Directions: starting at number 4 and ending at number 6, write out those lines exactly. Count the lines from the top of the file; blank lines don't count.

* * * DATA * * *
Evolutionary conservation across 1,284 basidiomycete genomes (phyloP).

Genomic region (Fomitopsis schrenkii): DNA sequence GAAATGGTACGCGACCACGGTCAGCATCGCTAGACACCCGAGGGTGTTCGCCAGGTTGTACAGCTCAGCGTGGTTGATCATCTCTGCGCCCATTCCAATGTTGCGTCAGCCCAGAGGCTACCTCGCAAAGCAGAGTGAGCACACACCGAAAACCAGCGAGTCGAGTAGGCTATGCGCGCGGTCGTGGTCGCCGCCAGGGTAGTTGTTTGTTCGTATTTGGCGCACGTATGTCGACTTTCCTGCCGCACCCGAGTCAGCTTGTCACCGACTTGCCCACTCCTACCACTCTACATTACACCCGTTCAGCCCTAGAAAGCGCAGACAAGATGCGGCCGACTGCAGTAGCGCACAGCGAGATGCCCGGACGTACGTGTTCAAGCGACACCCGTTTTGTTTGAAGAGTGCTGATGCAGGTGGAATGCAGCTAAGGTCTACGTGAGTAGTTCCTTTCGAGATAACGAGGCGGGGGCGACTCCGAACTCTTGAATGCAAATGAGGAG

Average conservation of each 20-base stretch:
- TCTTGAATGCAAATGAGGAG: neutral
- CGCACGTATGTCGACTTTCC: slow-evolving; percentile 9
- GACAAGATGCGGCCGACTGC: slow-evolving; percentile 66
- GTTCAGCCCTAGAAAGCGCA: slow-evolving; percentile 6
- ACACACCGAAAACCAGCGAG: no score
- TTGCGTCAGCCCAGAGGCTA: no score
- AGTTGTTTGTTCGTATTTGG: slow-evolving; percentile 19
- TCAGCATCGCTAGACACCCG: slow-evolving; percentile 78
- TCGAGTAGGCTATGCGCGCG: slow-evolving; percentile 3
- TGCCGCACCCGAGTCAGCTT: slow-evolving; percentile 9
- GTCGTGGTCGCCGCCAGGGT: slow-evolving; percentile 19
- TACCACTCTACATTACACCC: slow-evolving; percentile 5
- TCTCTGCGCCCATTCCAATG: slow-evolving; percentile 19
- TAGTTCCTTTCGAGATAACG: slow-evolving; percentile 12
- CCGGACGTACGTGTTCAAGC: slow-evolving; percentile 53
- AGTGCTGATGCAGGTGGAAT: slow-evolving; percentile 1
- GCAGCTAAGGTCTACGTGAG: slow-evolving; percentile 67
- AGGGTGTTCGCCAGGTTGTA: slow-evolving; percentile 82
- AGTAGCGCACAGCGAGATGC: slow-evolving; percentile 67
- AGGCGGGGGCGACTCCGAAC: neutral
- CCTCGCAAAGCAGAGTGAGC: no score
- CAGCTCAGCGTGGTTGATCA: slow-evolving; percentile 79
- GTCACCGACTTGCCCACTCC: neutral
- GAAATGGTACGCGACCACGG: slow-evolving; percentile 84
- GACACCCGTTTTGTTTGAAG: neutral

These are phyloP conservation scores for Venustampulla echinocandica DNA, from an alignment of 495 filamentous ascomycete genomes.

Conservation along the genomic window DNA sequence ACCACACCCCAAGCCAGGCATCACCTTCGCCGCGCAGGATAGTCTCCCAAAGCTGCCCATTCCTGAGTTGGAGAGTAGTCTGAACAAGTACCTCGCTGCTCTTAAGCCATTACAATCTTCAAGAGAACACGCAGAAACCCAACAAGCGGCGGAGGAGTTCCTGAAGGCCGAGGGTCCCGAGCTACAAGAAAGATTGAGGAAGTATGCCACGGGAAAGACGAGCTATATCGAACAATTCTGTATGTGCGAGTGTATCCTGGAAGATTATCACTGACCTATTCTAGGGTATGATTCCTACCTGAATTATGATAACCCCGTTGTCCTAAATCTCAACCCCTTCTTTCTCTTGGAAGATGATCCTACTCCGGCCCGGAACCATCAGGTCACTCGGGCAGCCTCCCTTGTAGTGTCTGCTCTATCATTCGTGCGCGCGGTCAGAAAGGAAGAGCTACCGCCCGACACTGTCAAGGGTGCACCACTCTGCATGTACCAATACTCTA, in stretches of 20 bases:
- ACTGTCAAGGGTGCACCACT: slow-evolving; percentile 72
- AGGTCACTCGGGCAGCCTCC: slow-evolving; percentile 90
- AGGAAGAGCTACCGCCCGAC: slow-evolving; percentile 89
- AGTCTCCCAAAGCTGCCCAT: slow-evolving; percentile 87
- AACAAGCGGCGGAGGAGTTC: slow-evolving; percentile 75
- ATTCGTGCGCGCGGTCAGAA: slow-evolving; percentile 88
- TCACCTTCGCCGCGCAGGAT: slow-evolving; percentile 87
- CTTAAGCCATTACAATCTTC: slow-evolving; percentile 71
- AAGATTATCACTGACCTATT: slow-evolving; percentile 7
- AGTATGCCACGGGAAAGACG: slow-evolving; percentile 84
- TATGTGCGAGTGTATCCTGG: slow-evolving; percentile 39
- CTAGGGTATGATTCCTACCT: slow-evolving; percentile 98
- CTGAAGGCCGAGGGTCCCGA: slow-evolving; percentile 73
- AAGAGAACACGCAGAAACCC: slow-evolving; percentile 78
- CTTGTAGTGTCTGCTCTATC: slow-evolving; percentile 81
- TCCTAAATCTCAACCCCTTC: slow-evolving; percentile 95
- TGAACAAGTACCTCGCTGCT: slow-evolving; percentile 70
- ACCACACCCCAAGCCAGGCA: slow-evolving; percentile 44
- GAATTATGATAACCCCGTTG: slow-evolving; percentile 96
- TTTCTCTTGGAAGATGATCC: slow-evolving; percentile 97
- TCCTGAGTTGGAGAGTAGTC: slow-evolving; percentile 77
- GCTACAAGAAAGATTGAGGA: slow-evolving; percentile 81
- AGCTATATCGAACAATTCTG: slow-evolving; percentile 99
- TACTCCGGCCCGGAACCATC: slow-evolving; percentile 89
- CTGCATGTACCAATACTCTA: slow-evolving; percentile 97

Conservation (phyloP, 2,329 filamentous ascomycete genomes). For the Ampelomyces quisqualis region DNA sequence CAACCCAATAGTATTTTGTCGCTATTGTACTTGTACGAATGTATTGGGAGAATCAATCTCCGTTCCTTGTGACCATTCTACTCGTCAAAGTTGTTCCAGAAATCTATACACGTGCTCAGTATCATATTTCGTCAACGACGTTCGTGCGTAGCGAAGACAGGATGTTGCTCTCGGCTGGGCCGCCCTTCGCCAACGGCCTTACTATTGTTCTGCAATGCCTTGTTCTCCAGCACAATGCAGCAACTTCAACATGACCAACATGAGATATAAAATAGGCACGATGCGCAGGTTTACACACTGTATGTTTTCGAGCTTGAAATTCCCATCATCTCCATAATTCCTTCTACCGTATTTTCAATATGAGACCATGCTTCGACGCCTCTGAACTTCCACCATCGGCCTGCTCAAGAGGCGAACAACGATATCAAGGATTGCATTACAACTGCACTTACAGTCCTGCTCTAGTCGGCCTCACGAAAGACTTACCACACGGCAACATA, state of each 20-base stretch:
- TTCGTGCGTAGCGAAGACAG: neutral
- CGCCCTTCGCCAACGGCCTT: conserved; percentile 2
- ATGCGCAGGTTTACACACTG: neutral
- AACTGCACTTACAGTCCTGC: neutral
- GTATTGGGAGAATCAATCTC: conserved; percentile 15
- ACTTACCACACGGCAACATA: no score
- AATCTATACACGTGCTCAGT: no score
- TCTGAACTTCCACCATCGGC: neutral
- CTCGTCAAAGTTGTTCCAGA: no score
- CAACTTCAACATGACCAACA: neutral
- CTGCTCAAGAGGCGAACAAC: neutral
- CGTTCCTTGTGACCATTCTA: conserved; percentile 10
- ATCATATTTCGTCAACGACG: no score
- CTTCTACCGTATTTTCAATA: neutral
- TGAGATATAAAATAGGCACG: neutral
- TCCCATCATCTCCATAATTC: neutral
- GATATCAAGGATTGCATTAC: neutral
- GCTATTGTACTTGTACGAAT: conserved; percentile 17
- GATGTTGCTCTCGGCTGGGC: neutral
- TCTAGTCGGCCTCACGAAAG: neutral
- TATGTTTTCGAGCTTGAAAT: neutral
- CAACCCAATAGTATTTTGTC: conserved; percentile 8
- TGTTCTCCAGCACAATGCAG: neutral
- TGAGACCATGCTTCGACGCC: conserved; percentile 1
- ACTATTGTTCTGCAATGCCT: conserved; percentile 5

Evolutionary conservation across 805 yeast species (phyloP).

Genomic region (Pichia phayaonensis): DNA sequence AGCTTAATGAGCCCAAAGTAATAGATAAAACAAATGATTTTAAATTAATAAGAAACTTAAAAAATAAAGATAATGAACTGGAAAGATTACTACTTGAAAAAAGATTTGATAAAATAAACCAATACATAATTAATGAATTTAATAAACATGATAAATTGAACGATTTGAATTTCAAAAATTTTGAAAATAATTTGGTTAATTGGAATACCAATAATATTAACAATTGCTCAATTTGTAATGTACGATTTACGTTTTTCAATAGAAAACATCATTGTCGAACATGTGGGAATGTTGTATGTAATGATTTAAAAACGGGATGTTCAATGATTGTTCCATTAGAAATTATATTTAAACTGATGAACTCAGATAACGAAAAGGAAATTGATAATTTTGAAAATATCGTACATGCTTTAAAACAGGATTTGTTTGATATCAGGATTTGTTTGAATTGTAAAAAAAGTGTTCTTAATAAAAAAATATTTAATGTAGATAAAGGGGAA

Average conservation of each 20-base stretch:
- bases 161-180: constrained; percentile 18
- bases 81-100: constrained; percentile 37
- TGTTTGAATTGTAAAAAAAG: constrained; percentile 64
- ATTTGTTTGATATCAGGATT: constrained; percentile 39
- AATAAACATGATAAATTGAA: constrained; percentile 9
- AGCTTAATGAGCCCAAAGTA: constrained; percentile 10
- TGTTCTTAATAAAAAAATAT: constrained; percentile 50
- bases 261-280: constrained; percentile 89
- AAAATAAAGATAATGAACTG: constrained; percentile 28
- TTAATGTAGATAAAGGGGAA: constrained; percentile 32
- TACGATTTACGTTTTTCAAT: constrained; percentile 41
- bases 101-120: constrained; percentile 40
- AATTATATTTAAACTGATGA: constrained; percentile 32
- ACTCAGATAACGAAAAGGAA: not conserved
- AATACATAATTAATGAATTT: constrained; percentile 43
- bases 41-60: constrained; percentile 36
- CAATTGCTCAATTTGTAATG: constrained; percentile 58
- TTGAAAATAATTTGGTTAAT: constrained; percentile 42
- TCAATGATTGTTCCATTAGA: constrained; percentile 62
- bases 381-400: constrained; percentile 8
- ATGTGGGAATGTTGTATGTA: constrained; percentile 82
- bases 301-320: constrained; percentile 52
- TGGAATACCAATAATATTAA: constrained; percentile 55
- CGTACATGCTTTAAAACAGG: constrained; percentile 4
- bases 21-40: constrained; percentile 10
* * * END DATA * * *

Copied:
- TCTTGAATGCAAATGAGGAG: neutral
- CGCACGTATGTCGACTTTCC: slow-evolving; percentile 9
- GACAAGATGCGGCCGACTGC: slow-evolving; percentile 66